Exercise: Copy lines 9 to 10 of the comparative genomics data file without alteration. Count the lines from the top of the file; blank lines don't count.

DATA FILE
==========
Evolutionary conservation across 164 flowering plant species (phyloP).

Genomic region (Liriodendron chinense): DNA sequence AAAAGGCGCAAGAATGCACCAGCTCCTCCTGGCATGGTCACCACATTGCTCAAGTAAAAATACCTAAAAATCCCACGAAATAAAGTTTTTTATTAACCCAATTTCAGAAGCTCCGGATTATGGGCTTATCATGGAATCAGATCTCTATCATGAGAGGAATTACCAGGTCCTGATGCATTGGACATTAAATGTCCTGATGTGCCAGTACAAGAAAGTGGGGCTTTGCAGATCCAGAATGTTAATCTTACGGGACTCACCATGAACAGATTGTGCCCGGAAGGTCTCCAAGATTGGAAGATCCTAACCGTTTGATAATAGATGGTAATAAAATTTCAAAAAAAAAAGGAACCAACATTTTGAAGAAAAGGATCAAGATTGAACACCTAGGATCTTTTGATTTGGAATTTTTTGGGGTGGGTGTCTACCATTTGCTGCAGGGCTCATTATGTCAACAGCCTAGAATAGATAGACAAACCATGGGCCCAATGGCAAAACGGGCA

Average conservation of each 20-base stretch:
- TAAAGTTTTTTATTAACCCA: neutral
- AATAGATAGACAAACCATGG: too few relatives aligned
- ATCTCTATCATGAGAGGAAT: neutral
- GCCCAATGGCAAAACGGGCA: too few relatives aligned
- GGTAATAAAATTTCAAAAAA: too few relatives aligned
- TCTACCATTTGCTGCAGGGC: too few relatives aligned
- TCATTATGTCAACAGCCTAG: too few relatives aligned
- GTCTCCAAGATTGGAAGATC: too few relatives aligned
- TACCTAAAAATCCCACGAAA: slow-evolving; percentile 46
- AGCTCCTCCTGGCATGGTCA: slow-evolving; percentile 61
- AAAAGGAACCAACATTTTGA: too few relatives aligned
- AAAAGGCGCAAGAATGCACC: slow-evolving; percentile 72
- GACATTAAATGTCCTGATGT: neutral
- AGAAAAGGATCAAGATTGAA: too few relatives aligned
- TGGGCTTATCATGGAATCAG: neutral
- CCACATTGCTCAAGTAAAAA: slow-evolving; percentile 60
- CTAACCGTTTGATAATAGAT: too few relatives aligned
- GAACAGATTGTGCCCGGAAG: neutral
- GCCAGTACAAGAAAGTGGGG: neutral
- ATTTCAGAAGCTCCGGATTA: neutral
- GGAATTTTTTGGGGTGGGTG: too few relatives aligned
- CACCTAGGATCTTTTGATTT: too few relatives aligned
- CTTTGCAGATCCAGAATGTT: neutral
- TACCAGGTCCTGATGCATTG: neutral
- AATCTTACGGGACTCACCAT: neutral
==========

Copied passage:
- TCTACCATTTGCTGCAGGGC: too few relatives aligned
- TCATTATGTCAACAGCCTAG: too few relatives aligned